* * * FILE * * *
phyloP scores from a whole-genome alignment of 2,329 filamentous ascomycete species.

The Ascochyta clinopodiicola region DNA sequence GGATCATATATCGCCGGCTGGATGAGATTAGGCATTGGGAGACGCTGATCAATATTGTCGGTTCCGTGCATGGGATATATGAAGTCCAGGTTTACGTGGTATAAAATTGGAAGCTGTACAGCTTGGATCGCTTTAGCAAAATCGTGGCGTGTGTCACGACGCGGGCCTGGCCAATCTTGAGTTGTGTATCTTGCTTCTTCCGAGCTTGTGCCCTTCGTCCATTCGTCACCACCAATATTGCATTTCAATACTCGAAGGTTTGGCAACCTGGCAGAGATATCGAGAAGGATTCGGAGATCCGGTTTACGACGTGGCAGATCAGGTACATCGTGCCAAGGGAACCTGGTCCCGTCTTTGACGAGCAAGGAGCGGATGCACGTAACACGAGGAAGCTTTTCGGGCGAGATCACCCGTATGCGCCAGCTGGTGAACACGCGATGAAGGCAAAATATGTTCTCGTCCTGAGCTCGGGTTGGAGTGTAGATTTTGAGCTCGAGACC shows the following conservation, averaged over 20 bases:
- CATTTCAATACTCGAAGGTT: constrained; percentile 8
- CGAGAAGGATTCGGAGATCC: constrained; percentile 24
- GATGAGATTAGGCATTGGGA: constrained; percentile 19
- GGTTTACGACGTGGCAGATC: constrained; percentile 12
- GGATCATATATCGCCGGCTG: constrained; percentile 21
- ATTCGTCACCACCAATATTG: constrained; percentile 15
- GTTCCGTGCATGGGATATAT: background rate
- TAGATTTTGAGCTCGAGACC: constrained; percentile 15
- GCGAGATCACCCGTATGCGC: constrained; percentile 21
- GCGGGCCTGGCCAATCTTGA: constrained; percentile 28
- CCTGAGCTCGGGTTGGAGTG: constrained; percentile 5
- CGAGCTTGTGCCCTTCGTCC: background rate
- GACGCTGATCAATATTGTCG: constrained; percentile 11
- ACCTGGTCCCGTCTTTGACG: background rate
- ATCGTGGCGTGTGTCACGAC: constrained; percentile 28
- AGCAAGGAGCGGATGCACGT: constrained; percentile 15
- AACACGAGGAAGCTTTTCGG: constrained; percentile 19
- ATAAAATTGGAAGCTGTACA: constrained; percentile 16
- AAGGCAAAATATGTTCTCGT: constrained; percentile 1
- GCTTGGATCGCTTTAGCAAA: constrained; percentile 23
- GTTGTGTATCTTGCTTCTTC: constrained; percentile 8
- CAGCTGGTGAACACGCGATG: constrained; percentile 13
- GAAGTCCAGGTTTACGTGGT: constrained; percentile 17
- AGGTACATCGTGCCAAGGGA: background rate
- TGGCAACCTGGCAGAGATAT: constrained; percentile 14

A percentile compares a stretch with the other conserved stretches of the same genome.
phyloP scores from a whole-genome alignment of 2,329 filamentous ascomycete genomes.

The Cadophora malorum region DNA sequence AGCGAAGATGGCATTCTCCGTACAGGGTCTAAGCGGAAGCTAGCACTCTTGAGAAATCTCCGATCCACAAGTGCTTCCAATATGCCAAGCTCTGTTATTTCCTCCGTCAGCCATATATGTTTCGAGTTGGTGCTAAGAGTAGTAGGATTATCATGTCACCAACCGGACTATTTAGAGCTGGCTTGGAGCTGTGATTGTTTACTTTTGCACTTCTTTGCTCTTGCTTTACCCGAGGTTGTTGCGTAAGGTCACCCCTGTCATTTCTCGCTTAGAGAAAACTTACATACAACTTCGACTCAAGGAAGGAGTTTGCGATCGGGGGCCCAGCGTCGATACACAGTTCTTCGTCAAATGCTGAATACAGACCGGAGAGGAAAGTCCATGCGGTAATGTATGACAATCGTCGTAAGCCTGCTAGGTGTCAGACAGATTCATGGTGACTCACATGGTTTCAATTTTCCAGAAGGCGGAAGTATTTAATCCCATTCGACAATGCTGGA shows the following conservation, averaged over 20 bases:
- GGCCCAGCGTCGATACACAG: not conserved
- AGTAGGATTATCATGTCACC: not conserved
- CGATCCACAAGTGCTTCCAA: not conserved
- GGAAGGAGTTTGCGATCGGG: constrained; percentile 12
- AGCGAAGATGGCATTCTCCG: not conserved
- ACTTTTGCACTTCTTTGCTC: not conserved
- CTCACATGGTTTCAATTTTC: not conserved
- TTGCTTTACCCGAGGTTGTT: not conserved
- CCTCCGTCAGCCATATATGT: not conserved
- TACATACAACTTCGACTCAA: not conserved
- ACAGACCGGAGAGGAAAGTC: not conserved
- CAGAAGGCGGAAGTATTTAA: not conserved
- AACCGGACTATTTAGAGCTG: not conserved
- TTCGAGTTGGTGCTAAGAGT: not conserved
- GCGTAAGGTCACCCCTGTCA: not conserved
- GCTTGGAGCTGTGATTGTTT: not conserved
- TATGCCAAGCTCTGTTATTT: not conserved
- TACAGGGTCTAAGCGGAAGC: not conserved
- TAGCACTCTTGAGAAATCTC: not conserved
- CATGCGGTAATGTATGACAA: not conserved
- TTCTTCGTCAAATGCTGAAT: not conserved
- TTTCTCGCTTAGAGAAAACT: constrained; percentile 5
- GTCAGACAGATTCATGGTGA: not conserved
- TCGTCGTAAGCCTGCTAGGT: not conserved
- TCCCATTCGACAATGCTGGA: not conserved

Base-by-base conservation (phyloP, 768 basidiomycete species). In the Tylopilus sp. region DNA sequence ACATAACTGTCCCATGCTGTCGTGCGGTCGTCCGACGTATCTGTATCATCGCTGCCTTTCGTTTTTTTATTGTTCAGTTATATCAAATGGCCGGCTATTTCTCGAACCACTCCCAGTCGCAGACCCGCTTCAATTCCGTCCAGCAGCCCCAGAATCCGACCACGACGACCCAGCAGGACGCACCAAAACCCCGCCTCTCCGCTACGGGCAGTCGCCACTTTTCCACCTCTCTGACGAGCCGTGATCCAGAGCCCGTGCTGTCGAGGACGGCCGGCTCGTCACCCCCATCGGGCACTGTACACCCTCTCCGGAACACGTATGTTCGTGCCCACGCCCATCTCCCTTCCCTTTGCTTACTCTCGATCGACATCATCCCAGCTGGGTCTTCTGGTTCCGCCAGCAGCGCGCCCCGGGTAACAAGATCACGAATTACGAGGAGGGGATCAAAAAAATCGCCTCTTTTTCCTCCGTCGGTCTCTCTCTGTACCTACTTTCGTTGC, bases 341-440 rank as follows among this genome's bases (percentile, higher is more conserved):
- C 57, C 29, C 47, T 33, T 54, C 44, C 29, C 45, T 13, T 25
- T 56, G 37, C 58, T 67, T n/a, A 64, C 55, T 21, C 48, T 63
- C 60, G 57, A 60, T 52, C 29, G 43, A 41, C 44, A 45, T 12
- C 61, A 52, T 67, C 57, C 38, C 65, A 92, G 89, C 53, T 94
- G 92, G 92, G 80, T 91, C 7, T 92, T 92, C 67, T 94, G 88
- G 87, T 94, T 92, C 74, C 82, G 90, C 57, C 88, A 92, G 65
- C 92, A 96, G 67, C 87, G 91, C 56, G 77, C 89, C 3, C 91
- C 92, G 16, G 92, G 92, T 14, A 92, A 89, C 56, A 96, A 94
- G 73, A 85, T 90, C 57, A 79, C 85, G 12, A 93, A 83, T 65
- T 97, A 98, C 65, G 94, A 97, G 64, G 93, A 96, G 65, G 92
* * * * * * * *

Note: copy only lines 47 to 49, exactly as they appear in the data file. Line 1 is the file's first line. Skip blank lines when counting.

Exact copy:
- TATGCCAAGCTCTGTTATTT: not conserved
- TACAGGGTCTAAGCGGAAGC: not conserved
- TAGCACTCTTGAGAAATCTC: not conserved